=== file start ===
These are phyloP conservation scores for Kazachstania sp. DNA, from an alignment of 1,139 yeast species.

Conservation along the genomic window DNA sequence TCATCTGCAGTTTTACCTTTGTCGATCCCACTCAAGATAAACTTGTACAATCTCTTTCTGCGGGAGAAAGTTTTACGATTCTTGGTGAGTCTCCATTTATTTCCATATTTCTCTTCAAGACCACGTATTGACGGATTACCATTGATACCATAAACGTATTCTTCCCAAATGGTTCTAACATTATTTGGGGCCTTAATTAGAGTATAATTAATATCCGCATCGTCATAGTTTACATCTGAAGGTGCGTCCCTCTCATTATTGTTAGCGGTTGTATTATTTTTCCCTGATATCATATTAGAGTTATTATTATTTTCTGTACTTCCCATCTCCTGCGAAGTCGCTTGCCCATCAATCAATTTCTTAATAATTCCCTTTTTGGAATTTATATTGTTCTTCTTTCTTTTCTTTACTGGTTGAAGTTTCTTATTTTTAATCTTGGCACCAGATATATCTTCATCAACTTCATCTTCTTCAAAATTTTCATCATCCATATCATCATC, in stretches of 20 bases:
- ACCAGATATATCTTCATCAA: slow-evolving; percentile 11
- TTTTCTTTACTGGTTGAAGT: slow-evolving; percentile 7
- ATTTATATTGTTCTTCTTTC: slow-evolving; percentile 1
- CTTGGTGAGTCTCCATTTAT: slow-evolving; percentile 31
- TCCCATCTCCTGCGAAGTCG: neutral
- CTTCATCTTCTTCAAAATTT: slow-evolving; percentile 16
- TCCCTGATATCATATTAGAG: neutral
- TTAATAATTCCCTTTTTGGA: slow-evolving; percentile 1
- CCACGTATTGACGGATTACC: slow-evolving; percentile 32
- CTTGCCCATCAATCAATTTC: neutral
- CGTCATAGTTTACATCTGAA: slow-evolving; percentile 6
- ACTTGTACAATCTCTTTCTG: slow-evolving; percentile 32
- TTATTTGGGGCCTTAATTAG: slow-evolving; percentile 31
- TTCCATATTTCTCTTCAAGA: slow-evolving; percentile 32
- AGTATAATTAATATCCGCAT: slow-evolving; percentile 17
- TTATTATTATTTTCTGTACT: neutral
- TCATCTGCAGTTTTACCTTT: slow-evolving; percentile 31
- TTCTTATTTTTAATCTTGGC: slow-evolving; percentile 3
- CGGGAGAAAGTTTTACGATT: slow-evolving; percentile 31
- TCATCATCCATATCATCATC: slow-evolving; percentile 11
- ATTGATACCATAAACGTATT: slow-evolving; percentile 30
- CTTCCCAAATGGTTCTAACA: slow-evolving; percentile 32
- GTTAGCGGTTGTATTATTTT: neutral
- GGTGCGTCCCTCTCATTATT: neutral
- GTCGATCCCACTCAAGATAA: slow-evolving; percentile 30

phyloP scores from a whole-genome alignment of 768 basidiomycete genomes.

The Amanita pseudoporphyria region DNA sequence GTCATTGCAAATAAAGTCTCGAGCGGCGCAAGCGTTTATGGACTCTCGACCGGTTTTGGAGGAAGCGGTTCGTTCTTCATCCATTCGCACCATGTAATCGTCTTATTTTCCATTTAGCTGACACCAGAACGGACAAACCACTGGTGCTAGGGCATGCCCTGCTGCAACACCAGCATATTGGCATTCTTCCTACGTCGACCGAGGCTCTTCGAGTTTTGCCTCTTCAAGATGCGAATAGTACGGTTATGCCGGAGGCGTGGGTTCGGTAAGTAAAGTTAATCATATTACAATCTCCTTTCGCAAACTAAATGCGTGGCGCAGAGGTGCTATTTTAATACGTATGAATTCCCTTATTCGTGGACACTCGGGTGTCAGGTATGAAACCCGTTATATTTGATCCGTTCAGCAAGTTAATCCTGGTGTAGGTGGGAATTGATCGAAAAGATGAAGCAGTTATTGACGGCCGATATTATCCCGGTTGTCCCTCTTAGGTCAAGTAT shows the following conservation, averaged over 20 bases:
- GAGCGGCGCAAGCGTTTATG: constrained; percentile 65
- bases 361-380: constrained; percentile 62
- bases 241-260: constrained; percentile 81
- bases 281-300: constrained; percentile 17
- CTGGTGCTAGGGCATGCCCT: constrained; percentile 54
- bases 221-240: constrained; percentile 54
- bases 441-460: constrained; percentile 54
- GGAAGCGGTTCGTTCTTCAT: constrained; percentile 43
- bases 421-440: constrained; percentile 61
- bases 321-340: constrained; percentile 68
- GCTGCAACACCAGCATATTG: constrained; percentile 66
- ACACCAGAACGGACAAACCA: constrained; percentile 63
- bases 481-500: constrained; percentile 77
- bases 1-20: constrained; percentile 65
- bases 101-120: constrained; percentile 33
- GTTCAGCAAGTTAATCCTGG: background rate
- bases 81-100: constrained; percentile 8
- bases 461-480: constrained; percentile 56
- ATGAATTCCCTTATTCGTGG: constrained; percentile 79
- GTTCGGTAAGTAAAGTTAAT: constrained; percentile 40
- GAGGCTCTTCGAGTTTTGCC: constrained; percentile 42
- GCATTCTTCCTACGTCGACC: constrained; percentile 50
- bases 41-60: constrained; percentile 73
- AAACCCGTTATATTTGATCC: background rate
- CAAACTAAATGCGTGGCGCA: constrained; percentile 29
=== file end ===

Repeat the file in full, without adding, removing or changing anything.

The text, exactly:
These are phyloP conservation scores for Kazachstania sp. DNA, from an alignment of 1,139 yeast species.

Conservation along the genomic window DNA sequence TCATCTGCAGTTTTACCTTTGTCGATCCCACTCAAGATAAACTTGTACAATCTCTTTCTGCGGGAGAAAGTTTTACGATTCTTGGTGAGTCTCCATTTATTTCCATATTTCTCTTCAAGACCACGTATTGACGGATTACCATTGATACCATAAACGTATTCTTCCCAAATGGTTCTAACATTATTTGGGGCCTTAATTAGAGTATAATTAATATCCGCATCGTCATAGTTTACATCTGAAGGTGCGTCCCTCTCATTATTGTTAGCGGTTGTATTATTTTTCCCTGATATCATATTAGAGTTATTATTATTTTCTGTACTTCCCATCTCCTGCGAAGTCGCTTGCCCATCAATCAATTTCTTAATAATTCCCTTTTTGGAATTTATATTGTTCTTCTTTCTTTTCTTTACTGGTTGAAGTTTCTTATTTTTAATCTTGGCACCAGATATATCTTCATCAACTTCATCTTCTTCAAAATTTTCATCATCCATATCATCATC, in stretches of 20 bases:
- ACCAGATATATCTTCATCAA: slow-evolving; percentile 11
- TTTTCTTTACTGGTTGAAGT: slow-evolving; percentile 7
- ATTTATATTGTTCTTCTTTC: slow-evolving; percentile 1
- CTTGGTGAGTCTCCATTTAT: slow-evolving; percentile 31
- TCCCATCTCCTGCGAAGTCG: neutral
- CTTCATCTTCTTCAAAATTT: slow-evolving; percentile 16
- TCCCTGATATCATATTAGAG: neutral
- TTAATAATTCCCTTTTTGGA: slow-evolving; percentile 1
- CCACGTATTGACGGATTACC: slow-evolving; percentile 32
- CTTGCCCATCAATCAATTTC: neutral
- CGTCATAGTTTACATCTGAA: slow-evolving; percentile 6
- ACTTGTACAATCTCTTTCTG: slow-evolving; percentile 32
- TTATTTGGGGCCTTAATTAG: slow-evolving; percentile 31
- TTCCATATTTCTCTTCAAGA: slow-evolving; percentile 32
- AGTATAATTAATATCCGCAT: slow-evolving; percentile 17
- TTATTATTATTTTCTGTACT: neutral
- TCATCTGCAGTTTTACCTTT: slow-evolving; percentile 31
- TTCTTATTTTTAATCTTGGC: slow-evolving; percentile 3
- CGGGAGAAAGTTTTACGATT: slow-evolving; percentile 31
- TCATCATCCATATCATCATC: slow-evolving; percentile 11
- ATTGATACCATAAACGTATT: slow-evolving; percentile 30
- CTTCCCAAATGGTTCTAACA: slow-evolving; percentile 32
- GTTAGCGGTTGTATTATTTT: neutral
- GGTGCGTCCCTCTCATTATT: neutral
- GTCGATCCCACTCAAGATAA: slow-evolving; percentile 30

phyloP scores from a whole-genome alignment of 768 basidiomycete genomes.

The Amanita pseudoporphyria region DNA sequence GTCATTGCAAATAAAGTCTCGAGCGGCGCAAGCGTTTATGGACTCTCGACCGGTTTTGGAGGAAGCGGTTCGTTCTTCATCCATTCGCACCATGTAATCGTCTTATTTTCCATTTAGCTGACACCAGAACGGACAAACCACTGGTGCTAGGGCATGCCCTGCTGCAACACCAGCATATTGGCATTCTTCCTACGTCGACCGAGGCTCTTCGAGTTTTGCCTCTTCAAGATGCGAATAGTACGGTTATGCCGGAGGCGTGGGTTCGGTAAGTAAAGTTAATCATATTACAATCTCCTTTCGCAAACTAAATGCGTGGCGCAGAGGTGCTATTTTAATACGTATGAATTCCCTTATTCGTGGACACTCGGGTGTCAGGTATGAAACCCGTTATATTTGATCCGTTCAGCAAGTTAATCCTGGTGTAGGTGGGAATTGATCGAAAAGATGAAGCAGTTATTGACGGCCGATATTATCCCGGTTGTCCCTCTTAGGTCAAGTAT shows the following conservation, averaged over 20 bases:
- GAGCGGCGCAAGCGTTTATG: constrained; percentile 65
- bases 361-380: constrained; percentile 62
- bases 241-260: constrained; percentile 81
- bases 281-300: constrained; percentile 17
- CTGGTGCTAGGGCATGCCCT: constrained; percentile 54
- bases 221-240: constrained; percentile 54
- bases 441-460: constrained; percentile 54
- GGAAGCGGTTCGTTCTTCAT: constrained; percentile 43
- bases 421-440: constrained; percentile 61
- bases 321-340: constrained; percentile 68
- GCTGCAACACCAGCATATTG: constrained; percentile 66
- ACACCAGAACGGACAAACCA: constrained; percentile 63
- bases 481-500: constrained; percentile 77
- bases 1-20: constrained; percentile 65
- bases 101-120: constrained; percentile 33
- GTTCAGCAAGTTAATCCTGG: background rate
- bases 81-100: constrained; percentile 8
- bases 461-480: constrained; percentile 56
- ATGAATTCCCTTATTCGTGG: constrained; percentile 79
- GTTCGGTAAGTAAAGTTAAT: constrained; percentile 40
- GAGGCTCTTCGAGTTTTGCC: constrained; percentile 42
- GCATTCTTCCTACGTCGACC: constrained; percentile 50
- bases 41-60: constrained; percentile 73
- AAACCCGTTATATTTGATCC: background rate
- CAAACTAAATGCGTGGCGCA: constrained; percentile 29